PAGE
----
WASHINGTON, USA (CMC) — Caribbean countries need to ensure that data presented on the HIV/AIDS epidemic in the region adequately cover all categories of people, particularly women who are infected with the virus, a university professor has said here.
Dr Neisha Haniff, Professor of Gender Studies at the University of Michigan, said yesterday that too often the data provided by the Caribbean is outdated and generally does not reflect a true picture of the prevalence of the disease in the region.
“There are certain categories which have been missing before. So the categories of MSM (men having sex with men) which we did not know a lot of, in some countries, we have those categories, they are clear, I think what is happening is we are not paying as much attention to women and the categories of women and the numbers and the infection rate.
“We are using old information. We need to generate new information and include groups that are difficult to access,” she said, adding she was emphasising the need “to continue the focus on women even though we are paying attention to other marginalised groups.”
She said that while figures are never ever a true reflection of anything “my concern is advocating for figures to reflect the risk that women are taking in the Caribbean.
“For example, we need to have some kind of measure of transactional sex which is affecting young girls. We just can’t measure sort of women we have access to, we need to have categories that are elusive and difficult to find (and) what for example is driving sex work."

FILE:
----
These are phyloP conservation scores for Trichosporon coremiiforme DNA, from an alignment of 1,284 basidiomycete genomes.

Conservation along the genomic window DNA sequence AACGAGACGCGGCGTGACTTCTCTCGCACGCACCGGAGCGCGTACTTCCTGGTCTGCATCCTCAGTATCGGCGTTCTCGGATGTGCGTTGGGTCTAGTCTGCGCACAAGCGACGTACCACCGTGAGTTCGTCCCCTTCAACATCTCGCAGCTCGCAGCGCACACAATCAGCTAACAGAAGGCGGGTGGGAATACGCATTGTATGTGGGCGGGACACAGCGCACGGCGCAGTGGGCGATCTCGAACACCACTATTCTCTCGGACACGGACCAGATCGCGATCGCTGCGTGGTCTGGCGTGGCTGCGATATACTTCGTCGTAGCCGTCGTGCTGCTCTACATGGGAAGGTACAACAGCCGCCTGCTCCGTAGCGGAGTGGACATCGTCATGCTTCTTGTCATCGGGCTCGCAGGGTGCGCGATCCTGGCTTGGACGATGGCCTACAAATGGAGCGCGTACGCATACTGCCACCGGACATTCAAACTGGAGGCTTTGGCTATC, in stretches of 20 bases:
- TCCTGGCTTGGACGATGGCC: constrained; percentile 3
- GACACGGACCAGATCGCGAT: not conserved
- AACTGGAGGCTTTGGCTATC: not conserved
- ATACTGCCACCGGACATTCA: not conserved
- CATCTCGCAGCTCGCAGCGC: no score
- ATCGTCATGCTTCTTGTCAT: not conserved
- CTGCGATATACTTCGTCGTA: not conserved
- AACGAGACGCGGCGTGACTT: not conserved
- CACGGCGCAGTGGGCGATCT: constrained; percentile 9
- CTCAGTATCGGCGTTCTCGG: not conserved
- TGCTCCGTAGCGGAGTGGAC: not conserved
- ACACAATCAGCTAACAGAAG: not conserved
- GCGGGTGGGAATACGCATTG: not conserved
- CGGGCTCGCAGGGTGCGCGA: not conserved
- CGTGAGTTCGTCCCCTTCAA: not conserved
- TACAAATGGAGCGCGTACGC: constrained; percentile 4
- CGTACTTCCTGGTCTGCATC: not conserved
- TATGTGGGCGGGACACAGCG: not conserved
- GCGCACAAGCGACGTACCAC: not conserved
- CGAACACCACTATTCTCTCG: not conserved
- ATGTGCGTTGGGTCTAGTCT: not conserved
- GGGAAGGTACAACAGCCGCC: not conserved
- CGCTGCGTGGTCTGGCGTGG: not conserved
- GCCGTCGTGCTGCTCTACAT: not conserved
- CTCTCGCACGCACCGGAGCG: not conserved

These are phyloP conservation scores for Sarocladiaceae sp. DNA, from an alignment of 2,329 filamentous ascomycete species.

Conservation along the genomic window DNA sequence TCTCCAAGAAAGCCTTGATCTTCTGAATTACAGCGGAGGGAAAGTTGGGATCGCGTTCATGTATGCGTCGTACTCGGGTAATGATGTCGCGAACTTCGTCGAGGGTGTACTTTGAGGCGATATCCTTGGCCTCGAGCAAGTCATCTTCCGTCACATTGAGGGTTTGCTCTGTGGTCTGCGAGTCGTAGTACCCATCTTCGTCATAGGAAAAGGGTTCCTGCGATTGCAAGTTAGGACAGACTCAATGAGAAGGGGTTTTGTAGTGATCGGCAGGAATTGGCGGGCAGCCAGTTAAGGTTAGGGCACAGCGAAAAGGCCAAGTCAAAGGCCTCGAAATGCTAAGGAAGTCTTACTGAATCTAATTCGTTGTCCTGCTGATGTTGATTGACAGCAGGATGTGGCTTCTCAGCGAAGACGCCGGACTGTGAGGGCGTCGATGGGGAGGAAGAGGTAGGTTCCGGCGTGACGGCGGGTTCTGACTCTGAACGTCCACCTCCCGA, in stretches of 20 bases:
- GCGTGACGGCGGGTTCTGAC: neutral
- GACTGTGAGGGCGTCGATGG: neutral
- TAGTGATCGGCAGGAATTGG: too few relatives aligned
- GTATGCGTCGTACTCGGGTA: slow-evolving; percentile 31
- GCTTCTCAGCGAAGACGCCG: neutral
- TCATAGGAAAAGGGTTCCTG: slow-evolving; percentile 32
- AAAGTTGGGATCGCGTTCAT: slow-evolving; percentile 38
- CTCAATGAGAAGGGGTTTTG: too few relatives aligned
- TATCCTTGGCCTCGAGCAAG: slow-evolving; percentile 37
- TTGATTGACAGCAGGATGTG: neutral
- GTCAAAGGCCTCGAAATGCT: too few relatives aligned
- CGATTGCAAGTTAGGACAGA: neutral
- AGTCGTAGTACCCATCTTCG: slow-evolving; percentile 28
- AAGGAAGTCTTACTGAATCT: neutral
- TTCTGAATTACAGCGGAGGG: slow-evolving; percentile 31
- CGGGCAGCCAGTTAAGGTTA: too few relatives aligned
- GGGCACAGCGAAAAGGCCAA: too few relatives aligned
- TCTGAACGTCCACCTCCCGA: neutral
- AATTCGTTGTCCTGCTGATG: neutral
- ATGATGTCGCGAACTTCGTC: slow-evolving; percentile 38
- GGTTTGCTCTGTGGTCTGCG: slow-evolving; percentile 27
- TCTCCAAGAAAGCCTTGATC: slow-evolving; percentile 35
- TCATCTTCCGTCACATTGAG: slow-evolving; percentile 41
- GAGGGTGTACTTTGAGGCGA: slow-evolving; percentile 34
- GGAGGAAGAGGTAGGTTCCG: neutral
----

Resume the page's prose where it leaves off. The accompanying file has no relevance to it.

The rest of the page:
“So transactional sex which makes women vulnerable is an area we need to have some information and we don’t,” she said, adding that while some Caribbean countries are capable of conducting such studies others have to rely on foreign donors.
Earlier, the 19th International AIDS Conference here was told that women are still bearing the burden of the HIV/AIDS three decades into the epidemic and need to be a priority in research, care, treatment at all levels.
Figures released here indicate that out of the 34 million adults infected with the virus worldwide, half are women and they are at a greater risk of heterosexual transmission of HIV.
“Biologically women are twice more likely to become infected with HIV through unprotected heterosexual intercourse than men. In many countries women are less likely to be able to negotiate condom use and are more likely to be subjected to non-consensual sex”.
“We cannot even begin to talk about ending AIDS when so much of the impact of the HIV/AIDS epidemic continues to be so heavily skewed towards women,” said Dr Diane Havir, AIDS 2012 US Co-chair and Professor of Medicine at the University of California.
“The great strides we have seen in reducing mother to child transmission through antiretroviral drugs need to be replicated elsewhere to alleviate the female burden of this epidemic. New preventative technologies such as post-exposure prophylaxis and microbicides are going to be the key,” she added.